This book perhaps earned its title by a pilot of the 2nd Kidō Butai (the first was committed to the Battle of Midway) who stated, “Looking at the 2nd Kidō Butai ships’ hulls from above, Lt Abe shared the sensation that the North Pacific was ‘itsumade tsuzuku kiri’ – ‘an endless mist.’”

This amazingly detailed book is authored by a Polish Juris Doctor, living in Japan, writing about the Japanese in the North Pacific. As if that isn’t intriguing enough, author Michał A. Piegzik covers a little known (at least to most Americans) subject in a much larger backdrop of Allied defeats in the early Pacific War. His previous books in this series, The Darkest Hour – The Japanese Offensive in the Indian Ocean 1942 (two volumes), tie in nicely with this new two volume set, both of which were based on the Kidō Butai. This volume does not disappoint, and the pages turn quickly as more information is absorbed in an easy to comprehend format.

The book is complete with extensive photographs, technical details and specifications, and detailed illustrations, composing the following ten chapters:

  • Abbreviations
  • Introduction
  • Chapter 1 – Aleutian Islands: Geography and History
  • Chapter 2 – American Defence Preparations
  • Chapter 3 – 3 June 1942, the First Raid on Dutch Harbor
  • Chapter 4 – 4 June 1942, the Second Raid on Dutch Harbor
  • Chapter 5 – 6-7 June 1942, Invasion of Attu and Kiska
  • Chapter 6 – Summer Campaign of 1942
  • Chapter 7 – 5 July 1942, Action off Kiska
  • Chapter 8 – Summer Exchange of Blows
  • Chapter 9 – Americans Land on Adak; Japanese Withdraw from Attu
  • Appendices
    1. Ryūjō’s and Jun'yō’s Air Group Rosters during Operation AI, June 1942
    2. List of Japanese Aircraft
    3. Terminology Relating to the Aleutian Islands Campaign
  • Bibliography
  • Notes
  • About the Author

While there is a lot of background information and highly researched details, there are several poignant, human interest and actions that have a huge impact in the war in general. Of interest was the recovery of a relatively intact Mitsubishi A6M model 21 (serial number 4593 flown by PO1c Koga) that was the first Zero to be analyzed to find its strengths and weakness to better counter it. It was also the theater for the combat debut of the P-38 Lightning fighter and gave Americans the experience of rapidly building airstrips that would be crucial to operations.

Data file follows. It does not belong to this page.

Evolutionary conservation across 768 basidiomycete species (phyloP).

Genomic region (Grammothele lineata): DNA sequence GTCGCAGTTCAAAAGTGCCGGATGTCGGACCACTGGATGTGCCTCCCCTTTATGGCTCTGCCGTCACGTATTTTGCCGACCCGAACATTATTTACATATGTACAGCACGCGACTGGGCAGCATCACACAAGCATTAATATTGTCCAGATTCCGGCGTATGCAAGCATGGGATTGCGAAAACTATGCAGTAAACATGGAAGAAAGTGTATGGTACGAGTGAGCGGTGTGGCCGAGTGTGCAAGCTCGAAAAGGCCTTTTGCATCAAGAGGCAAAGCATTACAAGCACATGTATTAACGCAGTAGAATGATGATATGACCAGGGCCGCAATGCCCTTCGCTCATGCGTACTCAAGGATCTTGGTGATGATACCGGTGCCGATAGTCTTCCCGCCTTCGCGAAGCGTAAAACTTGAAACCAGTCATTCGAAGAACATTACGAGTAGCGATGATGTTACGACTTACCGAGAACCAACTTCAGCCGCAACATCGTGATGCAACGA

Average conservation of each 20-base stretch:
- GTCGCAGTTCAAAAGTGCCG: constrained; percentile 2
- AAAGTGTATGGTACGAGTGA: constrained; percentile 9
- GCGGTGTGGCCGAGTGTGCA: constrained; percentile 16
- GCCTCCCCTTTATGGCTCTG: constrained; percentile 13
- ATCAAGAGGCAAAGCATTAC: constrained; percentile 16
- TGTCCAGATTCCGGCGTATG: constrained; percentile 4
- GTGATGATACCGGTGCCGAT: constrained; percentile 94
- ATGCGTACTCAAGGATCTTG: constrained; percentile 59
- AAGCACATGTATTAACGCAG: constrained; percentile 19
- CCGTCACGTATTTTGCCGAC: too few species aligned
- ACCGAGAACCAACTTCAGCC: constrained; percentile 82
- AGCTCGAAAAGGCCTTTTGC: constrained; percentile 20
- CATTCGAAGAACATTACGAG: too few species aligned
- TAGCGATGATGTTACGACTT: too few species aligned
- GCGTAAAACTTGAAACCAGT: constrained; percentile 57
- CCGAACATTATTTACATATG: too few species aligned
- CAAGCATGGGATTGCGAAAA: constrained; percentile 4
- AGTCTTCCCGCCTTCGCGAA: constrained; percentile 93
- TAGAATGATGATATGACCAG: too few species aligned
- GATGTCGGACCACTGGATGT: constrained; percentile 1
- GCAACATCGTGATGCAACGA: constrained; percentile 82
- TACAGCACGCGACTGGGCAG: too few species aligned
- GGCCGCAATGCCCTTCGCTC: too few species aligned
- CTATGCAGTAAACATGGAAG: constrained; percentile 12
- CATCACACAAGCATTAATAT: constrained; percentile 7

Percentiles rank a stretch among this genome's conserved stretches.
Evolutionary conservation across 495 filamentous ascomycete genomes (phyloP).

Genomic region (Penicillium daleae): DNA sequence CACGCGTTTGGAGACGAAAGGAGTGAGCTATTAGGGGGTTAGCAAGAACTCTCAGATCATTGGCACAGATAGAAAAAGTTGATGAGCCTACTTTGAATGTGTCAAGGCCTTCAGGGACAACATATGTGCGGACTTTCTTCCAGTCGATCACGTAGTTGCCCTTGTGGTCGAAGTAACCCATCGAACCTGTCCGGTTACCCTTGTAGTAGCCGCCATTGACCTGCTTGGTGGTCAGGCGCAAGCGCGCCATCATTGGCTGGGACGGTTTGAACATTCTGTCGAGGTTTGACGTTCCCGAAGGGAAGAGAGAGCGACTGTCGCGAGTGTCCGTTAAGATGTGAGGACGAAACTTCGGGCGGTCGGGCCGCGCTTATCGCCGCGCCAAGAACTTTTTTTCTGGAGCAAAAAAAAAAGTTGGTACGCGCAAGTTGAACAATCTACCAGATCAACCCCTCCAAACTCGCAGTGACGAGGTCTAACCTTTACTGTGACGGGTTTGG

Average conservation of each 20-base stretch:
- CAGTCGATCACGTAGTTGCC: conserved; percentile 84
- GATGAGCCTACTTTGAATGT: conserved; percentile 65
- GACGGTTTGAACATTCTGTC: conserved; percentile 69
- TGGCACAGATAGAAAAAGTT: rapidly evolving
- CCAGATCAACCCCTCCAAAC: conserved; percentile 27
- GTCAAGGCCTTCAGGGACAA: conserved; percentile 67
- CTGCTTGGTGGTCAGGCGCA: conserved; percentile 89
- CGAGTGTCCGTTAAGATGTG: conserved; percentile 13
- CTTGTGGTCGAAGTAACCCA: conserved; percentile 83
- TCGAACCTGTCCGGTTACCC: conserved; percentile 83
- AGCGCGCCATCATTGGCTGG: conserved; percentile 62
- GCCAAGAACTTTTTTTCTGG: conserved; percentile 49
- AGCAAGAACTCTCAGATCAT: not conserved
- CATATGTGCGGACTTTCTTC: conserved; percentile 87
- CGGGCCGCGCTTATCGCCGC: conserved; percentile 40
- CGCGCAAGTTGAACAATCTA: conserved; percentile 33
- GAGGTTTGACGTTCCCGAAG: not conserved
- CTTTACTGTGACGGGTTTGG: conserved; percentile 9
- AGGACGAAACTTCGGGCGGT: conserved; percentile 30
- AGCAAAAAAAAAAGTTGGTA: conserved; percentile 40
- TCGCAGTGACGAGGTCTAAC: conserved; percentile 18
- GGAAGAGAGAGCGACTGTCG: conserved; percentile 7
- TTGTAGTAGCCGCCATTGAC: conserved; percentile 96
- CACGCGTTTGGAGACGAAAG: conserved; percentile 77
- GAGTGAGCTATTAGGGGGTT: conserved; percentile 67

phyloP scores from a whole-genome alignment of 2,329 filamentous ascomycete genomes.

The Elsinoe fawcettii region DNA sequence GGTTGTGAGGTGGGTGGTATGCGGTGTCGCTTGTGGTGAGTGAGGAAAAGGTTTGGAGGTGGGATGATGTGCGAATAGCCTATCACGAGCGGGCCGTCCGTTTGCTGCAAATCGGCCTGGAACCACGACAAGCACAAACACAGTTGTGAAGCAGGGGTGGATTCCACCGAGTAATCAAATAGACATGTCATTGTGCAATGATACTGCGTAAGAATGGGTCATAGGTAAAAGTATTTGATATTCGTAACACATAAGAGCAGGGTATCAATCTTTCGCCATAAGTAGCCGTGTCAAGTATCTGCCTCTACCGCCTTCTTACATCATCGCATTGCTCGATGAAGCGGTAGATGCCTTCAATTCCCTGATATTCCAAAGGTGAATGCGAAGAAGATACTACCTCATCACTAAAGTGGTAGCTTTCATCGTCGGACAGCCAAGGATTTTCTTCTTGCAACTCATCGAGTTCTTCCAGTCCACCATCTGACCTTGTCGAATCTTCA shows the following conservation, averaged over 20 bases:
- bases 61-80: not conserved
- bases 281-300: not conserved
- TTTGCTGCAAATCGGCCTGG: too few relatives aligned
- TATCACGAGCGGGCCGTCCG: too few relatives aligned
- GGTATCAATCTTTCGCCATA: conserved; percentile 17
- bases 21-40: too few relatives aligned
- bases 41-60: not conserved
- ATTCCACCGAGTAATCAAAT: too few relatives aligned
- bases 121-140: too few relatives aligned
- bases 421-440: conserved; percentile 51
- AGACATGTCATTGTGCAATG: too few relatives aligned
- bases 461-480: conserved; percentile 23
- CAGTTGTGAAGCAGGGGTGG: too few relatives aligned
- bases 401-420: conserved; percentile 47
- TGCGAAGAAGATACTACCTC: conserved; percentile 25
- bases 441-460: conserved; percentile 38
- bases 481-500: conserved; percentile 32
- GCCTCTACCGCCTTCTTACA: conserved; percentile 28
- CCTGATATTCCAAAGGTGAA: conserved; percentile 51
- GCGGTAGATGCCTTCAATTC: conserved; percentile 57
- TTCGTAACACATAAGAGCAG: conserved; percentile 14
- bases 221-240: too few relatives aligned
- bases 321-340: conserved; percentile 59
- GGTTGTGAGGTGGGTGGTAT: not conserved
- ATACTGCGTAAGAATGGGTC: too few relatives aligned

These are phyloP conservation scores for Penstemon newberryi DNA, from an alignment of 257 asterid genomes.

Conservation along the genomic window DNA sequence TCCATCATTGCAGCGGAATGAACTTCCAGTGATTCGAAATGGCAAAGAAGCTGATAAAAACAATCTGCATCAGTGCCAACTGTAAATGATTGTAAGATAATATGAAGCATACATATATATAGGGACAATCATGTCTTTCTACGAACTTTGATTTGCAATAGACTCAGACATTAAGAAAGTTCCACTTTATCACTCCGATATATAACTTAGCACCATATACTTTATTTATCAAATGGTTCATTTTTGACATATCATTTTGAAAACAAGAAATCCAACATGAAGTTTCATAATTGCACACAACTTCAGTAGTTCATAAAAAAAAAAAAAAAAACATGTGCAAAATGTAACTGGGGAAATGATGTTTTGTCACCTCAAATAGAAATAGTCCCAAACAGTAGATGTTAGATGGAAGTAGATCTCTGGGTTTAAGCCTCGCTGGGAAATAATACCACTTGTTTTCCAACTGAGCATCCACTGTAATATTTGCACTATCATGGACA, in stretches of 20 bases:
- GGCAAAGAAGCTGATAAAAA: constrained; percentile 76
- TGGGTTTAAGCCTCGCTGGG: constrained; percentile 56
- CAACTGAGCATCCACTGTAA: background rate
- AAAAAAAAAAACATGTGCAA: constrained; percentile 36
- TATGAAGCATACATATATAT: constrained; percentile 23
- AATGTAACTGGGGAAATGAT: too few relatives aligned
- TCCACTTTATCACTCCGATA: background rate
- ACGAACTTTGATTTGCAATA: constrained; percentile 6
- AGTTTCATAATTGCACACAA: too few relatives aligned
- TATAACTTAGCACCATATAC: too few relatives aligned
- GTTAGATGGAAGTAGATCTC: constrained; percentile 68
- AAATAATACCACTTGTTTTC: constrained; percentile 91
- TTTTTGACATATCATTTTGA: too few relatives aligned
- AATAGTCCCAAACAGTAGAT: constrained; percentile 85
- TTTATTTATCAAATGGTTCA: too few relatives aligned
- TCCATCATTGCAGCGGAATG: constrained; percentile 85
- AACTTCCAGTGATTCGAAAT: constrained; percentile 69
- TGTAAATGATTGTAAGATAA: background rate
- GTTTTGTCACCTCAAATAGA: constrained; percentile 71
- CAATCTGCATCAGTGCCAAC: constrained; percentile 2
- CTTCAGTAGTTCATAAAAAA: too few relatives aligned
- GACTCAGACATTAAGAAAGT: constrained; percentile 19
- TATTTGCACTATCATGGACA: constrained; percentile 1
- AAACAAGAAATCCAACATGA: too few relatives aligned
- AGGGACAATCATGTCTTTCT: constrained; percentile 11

This book fills in a lot of gaps in the Pacific War timeline and strategies. This often-overlooked theater was often described as a diversion and has been subject to many misconceptions. The author and his research prove that the Japanese had a deep interest in the North Pacific, even before Pearl Harbor. Both sides were forced to fight in the Aleutians with what they had on hand as other factors required the bulk of forces in other theaters. While small in scale, the fight had huge ramifications for both sides. This story is fascinating and well told.

Modelers will appreciate the plethora of black and white period photographs of Japanese and American aircraft and warships that took part in the Aleutians Campaign. The color profile section, for which Helion’s @War series is known, does not disappoint with its images of both the Jun'yō and Shōkaku Japanese aircraft carriers, Japanese carrier airplanes (Type 0 Mitsubishi A6M2 “Zero”/”Zeke”, Type 99 Aichi D3A “Val”, and Type 97 Nakajima B5N “Kate”), Japanese flying boat Type 97 Kawanishi H3K “Mavis”, Japanese floatplanes (Type 0 Aichi E13A “Jake, Type 0 Mitsubishi F1M2 “Pete”, and Type 95 Nakajima E8NM2 “Dave”), American PBY-5 Catalina, Curtis SOC Seagull, Curtiss P-40 Warhawk, Boeing B-17 Flying Fortress, Consolidated B-24 Liberator, and Martin B-26 Marauder (with torpedo). The author and illustrators have provided a fantastic reference source for modelers, vignettes, and dioramas for an often neglected, yet crucial theater of the Pacific War.

Profuse thanks to Casemate and IPMS/USA for providing the review sample.